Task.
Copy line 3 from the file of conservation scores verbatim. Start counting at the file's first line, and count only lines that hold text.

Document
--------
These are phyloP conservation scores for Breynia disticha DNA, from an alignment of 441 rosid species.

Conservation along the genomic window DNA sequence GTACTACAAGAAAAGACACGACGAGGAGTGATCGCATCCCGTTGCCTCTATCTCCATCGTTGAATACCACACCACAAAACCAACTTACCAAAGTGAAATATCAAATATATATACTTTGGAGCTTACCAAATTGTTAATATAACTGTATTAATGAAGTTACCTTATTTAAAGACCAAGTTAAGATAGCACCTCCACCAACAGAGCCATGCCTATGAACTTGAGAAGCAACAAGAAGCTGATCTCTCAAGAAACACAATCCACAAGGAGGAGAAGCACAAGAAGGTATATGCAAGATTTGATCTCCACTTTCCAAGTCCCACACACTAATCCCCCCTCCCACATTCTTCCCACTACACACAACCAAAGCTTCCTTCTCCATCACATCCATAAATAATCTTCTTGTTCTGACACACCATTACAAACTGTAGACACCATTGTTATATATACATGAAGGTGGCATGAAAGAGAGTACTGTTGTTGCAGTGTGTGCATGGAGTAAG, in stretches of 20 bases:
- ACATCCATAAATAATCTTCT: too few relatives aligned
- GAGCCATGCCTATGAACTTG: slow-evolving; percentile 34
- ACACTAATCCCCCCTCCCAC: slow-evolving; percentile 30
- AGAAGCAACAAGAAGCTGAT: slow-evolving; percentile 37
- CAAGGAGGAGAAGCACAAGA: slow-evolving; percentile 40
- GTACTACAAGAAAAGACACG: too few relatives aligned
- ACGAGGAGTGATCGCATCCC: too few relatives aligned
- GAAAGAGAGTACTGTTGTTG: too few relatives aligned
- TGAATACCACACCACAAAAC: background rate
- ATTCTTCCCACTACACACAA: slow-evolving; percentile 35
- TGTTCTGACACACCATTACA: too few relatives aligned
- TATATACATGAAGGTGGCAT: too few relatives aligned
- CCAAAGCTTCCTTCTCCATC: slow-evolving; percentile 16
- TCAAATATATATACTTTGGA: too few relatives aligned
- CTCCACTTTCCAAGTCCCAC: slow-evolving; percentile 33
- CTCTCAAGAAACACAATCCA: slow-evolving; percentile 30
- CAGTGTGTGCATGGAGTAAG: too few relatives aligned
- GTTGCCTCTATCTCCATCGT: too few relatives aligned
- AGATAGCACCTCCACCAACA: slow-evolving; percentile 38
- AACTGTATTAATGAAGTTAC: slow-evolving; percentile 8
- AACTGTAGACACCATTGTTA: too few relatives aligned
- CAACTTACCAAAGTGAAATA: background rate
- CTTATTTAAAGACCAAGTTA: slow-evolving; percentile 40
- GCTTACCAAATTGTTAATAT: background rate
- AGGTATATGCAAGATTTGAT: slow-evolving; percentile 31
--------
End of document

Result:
- ACATCCATAAATAATCTTCT: too few relatives aligned